These reforms did not just come about because someone had an idea to introduce them. The reforms came about as a result of a series of financial collapses in Australia that left many mum and dad investors, Australian citizens, with nothing. Those collapses included Storm Financial, Opes Prime, Trio Capital and others. There were numerous subsequent parliamentary inquiries into these collapses and into financial advice, products and services.

I was a member of the Joint Parliamentary Committee on Corporations and Financial Services, which conducted the inquiry into the collapse of Trio Capital. I sat in those hearings listening to the evidence of hardworking Australians, many of them in the twilight of their retirement or having just retired, who put all of their money—their life savings—into Trio Capital, often on the advice of their accountant, whom they trusted for many, many years to do their tax returns and accounts, or their financial adviser, whom they trusted. On their advice, they set up self-managed superannuation funds, not knowing that they were taking all of their money out of their industry fund and setting up their own self-managed superannuation fund. They were just being told by their financial adviser, 'Here, sign this; it's the right thing to do,' and setting up their own self-managed superannuation fund, thereby taking themselves out of the protection of the industry fund and the Superannuation Industry (Supervision) Act. In some cases, people who had retired were remortgaging their houses to put more of their savings into these products as they had been advised to by their financial adviser or their accountant. So not only were they losing their own life savings but they were losing their kids' inheritance as well.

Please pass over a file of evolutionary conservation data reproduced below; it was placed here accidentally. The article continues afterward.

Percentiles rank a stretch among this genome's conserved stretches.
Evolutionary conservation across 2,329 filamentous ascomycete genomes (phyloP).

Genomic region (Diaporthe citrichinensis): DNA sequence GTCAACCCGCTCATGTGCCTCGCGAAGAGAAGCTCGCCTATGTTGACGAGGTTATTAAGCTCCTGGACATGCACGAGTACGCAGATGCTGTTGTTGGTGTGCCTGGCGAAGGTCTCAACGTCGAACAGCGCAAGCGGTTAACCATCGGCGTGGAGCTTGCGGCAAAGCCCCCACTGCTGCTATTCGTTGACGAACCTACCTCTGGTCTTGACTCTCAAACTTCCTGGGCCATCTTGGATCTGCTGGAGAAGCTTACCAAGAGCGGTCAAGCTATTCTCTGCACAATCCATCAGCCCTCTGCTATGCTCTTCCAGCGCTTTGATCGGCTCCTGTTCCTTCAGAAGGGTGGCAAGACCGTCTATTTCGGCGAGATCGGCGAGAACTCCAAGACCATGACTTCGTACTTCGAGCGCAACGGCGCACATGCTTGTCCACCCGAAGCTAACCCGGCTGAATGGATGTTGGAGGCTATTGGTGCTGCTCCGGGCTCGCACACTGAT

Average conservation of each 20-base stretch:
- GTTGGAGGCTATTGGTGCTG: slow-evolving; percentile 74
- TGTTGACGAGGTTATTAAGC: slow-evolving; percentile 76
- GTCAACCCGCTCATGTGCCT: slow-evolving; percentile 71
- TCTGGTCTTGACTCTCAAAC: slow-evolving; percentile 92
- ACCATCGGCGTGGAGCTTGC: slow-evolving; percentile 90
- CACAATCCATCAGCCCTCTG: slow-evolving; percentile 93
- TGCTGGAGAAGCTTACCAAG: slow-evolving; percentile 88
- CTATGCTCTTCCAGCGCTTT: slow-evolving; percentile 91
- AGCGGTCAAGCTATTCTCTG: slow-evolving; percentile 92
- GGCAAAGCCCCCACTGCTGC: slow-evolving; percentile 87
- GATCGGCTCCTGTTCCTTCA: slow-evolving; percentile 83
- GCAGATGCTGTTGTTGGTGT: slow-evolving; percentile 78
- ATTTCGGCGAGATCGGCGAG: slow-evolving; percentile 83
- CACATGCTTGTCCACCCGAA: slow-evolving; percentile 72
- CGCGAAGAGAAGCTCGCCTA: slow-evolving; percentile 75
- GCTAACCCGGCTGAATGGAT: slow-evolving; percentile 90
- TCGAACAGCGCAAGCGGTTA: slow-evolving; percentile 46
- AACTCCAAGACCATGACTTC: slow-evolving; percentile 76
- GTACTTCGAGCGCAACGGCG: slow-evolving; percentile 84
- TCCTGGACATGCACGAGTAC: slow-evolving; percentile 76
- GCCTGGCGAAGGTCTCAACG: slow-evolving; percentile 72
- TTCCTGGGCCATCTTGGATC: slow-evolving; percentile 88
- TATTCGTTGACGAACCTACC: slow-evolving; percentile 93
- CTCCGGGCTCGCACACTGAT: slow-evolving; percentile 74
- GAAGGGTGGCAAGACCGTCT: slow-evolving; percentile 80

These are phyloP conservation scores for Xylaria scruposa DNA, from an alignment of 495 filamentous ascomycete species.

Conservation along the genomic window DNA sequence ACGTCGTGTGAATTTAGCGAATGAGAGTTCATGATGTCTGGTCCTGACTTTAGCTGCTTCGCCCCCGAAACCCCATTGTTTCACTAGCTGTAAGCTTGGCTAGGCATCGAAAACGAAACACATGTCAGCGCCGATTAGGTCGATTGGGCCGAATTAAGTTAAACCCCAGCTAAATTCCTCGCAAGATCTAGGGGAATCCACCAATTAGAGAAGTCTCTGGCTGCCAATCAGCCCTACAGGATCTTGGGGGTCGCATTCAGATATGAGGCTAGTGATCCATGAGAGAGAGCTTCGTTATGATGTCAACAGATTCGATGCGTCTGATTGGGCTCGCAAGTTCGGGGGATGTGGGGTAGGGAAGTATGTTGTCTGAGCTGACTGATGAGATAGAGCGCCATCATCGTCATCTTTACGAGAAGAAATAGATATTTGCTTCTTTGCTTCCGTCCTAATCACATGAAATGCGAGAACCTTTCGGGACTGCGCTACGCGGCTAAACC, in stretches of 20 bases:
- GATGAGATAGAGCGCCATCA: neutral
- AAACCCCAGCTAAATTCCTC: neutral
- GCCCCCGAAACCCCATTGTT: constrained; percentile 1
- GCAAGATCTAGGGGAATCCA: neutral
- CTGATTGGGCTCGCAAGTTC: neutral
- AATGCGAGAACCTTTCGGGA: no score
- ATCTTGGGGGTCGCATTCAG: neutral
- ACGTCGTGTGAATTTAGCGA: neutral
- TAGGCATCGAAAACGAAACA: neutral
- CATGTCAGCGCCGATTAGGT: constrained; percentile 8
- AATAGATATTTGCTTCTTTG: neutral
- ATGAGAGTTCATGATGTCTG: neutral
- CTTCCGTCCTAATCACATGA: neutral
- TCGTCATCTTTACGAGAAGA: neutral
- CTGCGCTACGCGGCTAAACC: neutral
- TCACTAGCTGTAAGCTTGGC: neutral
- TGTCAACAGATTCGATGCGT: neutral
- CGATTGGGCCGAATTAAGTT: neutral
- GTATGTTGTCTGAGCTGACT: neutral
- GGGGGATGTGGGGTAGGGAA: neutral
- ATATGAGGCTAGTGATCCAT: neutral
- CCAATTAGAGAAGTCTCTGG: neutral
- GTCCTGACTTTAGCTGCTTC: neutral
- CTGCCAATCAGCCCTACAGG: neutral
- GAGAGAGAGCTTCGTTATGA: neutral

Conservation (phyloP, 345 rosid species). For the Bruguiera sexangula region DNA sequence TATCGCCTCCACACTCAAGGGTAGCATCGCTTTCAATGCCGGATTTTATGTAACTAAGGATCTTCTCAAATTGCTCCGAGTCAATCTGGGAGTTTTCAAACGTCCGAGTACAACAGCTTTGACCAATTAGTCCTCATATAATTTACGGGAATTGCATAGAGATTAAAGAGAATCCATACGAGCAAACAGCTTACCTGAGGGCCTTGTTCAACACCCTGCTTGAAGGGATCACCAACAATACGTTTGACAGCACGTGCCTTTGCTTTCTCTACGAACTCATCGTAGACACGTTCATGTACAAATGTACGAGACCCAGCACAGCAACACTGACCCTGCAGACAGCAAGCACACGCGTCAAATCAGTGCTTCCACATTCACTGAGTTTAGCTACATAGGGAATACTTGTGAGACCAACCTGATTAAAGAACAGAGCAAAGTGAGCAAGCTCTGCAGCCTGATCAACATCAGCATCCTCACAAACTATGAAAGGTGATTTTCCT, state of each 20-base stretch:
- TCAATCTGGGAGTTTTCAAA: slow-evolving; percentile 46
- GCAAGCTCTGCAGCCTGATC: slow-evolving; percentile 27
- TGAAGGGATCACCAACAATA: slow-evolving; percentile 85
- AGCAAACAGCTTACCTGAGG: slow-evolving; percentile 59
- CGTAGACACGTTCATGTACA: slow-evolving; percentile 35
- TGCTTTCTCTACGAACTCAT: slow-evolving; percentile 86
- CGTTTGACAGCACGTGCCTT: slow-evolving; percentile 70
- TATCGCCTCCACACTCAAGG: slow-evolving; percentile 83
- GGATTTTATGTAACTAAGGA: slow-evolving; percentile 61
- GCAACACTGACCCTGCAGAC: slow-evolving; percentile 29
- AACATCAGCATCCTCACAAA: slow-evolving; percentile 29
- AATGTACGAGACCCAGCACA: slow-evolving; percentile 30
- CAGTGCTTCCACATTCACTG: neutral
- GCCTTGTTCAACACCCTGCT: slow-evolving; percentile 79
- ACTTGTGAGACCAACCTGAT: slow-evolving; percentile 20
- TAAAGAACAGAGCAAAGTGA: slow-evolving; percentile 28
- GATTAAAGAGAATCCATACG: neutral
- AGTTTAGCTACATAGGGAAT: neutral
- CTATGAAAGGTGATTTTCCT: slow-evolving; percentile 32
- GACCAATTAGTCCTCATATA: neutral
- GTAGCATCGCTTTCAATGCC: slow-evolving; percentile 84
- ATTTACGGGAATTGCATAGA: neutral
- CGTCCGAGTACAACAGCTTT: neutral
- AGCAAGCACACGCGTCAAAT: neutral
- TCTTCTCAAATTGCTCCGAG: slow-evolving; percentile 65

These were heart-wrenching stories and this was the cold, hard reality of what had occurred in the cases of these financial collapses—and the system allowed it to happen. The system allowed people to give this advice to innocent men and women of Australia, and most of these people, I might add, were working-class Australians. These unscrupulous advisers and product sellers and originators were targeting particular working-class areas. One of those was Wollongong, where you have a lot of miners and steelworkers with large superannuation balances. They were in unionised workplaces. Their unions had fought hard and they had fought hard to win decent entitlements and wages and conditions, including a decent superannuation fund and a decent retirement income. Then they retired and were advised by their financial planners or accountants to take all of their money out of their industry superannuation fund and put it into their own self-managed superannuation fund—'Sign up to this and you'll be right. There are these wonderful products that are doing really well. You can't lose.' Well, lose they did. Many of them lost the lot. Many of them were sitting before this inquiry in tears, telling us of their stories.